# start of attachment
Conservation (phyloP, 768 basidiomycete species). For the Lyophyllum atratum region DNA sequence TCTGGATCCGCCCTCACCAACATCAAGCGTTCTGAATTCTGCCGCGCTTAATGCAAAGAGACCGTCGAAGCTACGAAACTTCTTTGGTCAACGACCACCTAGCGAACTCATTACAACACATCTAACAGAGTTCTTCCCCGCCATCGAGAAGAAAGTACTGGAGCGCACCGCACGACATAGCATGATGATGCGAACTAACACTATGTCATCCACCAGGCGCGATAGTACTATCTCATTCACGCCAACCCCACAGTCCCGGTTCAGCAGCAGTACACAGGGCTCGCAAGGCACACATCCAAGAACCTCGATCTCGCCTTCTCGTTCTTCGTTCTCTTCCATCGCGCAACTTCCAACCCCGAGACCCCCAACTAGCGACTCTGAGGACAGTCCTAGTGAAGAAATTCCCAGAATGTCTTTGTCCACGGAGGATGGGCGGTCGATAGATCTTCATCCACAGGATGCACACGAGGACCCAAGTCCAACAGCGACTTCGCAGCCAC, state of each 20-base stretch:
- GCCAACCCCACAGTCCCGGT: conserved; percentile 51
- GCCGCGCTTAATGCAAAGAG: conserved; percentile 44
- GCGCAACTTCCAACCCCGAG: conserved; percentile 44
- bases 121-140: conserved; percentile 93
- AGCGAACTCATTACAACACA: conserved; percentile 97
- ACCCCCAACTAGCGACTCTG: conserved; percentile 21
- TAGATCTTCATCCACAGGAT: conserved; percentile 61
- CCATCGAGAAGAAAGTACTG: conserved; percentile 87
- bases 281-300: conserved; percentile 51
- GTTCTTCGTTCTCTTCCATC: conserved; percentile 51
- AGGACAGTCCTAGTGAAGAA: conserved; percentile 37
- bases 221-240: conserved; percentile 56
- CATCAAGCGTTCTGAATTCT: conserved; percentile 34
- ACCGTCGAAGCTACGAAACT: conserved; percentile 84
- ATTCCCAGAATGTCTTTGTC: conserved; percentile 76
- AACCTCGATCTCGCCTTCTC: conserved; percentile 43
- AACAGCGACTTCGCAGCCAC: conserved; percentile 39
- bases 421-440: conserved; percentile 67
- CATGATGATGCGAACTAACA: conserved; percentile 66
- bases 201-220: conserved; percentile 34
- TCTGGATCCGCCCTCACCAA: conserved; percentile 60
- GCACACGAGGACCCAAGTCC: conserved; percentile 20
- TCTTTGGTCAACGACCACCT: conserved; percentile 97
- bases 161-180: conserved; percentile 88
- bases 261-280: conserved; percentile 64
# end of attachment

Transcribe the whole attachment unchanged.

Conservation (phyloP, 768 basidiomycete species). For the Lyophyllum atratum region DNA sequence TCTGGATCCGCCCTCACCAACATCAAGCGTTCTGAATTCTGCCGCGCTTAATGCAAAGAGACCGTCGAAGCTACGAAACTTCTTTGGTCAACGACCACCTAGCGAACTCATTACAACACATCTAACAGAGTTCTTCCCCGCCATCGAGAAGAAAGTACTGGAGCGCACCGCACGACATAGCATGATGATGCGAACTAACACTATGTCATCCACCAGGCGCGATAGTACTATCTCATTCACGCCAACCCCACAGTCCCGGTTCAGCAGCAGTACACAGGGCTCGCAAGGCACACATCCAAGAACCTCGATCTCGCCTTCTCGTTCTTCGTTCTCTTCCATCGCGCAACTTCCAACCCCGAGACCCCCAACTAGCGACTCTGAGGACAGTCCTAGTGAAGAAATTCCCAGAATGTCTTTGTCCACGGAGGATGGGCGGTCGATAGATCTTCATCCACAGGATGCACACGAGGACCCAAGTCCAACAGCGACTTCGCAGCCAC, state of each 20-base stretch:
- GCCAACCCCACAGTCCCGGT: conserved; percentile 51
- GCCGCGCTTAATGCAAAGAG: conserved; percentile 44
- GCGCAACTTCCAACCCCGAG: conserved; percentile 44
- bases 121-140: conserved; percentile 93
- AGCGAACTCATTACAACACA: conserved; percentile 97
- ACCCCCAACTAGCGACTCTG: conserved; percentile 21
- TAGATCTTCATCCACAGGAT: conserved; percentile 61
- CCATCGAGAAGAAAGTACTG: conserved; percentile 87
- bases 281-300: conserved; percentile 51
- GTTCTTCGTTCTCTTCCATC: conserved; percentile 51
- AGGACAGTCCTAGTGAAGAA: conserved; percentile 37
- bases 221-240: conserved; percentile 56
- CATCAAGCGTTCTGAATTCT: conserved; percentile 34
- ACCGTCGAAGCTACGAAACT: conserved; percentile 84
- ATTCCCAGAATGTCTTTGTC: conserved; percentile 76
- AACCTCGATCTCGCCTTCTC: conserved; percentile 43
- AACAGCGACTTCGCAGCCAC: conserved; percentile 39
- bases 421-440: conserved; percentile 67
- CATGATGATGCGAACTAACA: conserved; percentile 66
- bases 201-220: conserved; percentile 34
- TCTGGATCCGCCCTCACCAA: conserved; percentile 60
- GCACACGAGGACCCAAGTCC: conserved; percentile 20
- TCTTTGGTCAACGACCACCT: conserved; percentile 97
- bases 161-180: conserved; percentile 88
- bases 261-280: conserved; percentile 64